Impact of Advertising

Companies will typically employ creative advertising strategies in order to cut through other competing advertisements. The reason is simple: Without that first trial of a product by customers, there will not be any re peat purchases. Continuity Continuity advertising is a strategy to keep current customers using a particular product. Existing customers are targeted and are usually provided new and different information about a product that is designed to build consumer loyalty. Brand Switching Companies adopt brand switching as an objective when they want customers to switch from competitors’ brands to their brands.

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A common strategy is for company to compare product price or quality in order to convince customers to switch to its product brand. Switchback Companies subscribe to this advertising objective when they want to get back former users of their product brand. A company might highlight new product features, price reductions, or other important product information in order to get former customers of its product to switchback. Advertising Budget Once an advertising objective has been selected, companies must then set an advertising budget for each product.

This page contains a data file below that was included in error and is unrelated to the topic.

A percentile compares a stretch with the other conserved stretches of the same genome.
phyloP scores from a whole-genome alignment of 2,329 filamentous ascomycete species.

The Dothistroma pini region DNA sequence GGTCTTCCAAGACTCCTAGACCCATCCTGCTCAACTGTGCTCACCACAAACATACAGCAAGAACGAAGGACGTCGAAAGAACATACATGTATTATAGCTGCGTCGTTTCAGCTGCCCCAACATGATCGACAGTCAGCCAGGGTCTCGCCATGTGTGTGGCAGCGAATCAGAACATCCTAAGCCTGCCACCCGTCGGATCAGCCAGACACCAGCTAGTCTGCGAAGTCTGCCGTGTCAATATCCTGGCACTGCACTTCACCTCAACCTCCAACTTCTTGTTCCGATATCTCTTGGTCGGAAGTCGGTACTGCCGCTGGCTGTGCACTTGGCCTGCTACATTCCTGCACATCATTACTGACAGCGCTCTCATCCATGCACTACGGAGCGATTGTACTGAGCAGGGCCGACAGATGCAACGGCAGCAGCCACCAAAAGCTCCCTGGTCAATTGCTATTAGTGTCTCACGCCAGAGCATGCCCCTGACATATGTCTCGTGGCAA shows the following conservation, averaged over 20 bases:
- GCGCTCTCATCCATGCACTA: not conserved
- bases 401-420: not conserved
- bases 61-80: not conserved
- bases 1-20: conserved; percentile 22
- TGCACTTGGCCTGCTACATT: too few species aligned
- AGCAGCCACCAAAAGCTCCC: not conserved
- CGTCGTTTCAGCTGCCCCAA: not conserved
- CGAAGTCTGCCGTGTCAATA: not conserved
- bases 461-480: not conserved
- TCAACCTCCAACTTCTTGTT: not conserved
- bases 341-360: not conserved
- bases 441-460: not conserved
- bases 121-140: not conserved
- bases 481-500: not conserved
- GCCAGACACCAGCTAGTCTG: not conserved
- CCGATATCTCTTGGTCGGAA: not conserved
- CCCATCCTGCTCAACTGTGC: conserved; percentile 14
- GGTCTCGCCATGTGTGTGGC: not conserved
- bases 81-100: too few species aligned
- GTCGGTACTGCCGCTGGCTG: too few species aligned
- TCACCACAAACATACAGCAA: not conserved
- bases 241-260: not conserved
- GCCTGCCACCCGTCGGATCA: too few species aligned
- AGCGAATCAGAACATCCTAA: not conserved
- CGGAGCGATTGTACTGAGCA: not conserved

Developing such a budget can be a difficult process because brand managers want to receive a large resource allocation to promote their products. Overall, the advertising budget should be established so as to be congruent with overall company objectives. Before establishing an advertising budget, companies must take into consideration other market factors, such as advertising frequency, competition and clutter, market share, product differentiation, and stage in the product life cycle.

Advertising Frequency Advertising frequency refers to the number of times an advertisement is repeated during a given time period to promote a product’s name, message, and other important information. A larger advertising budget is required in order to achieve a high advertising frequency: Estimates have been put forward that a consumer needs to come in contact with an advertising message nine times before it will be remembered. Competition and Clutter Highly competitive product markets, such as the soft-drink industry, require higher advertising budgets just to stay even with competitors.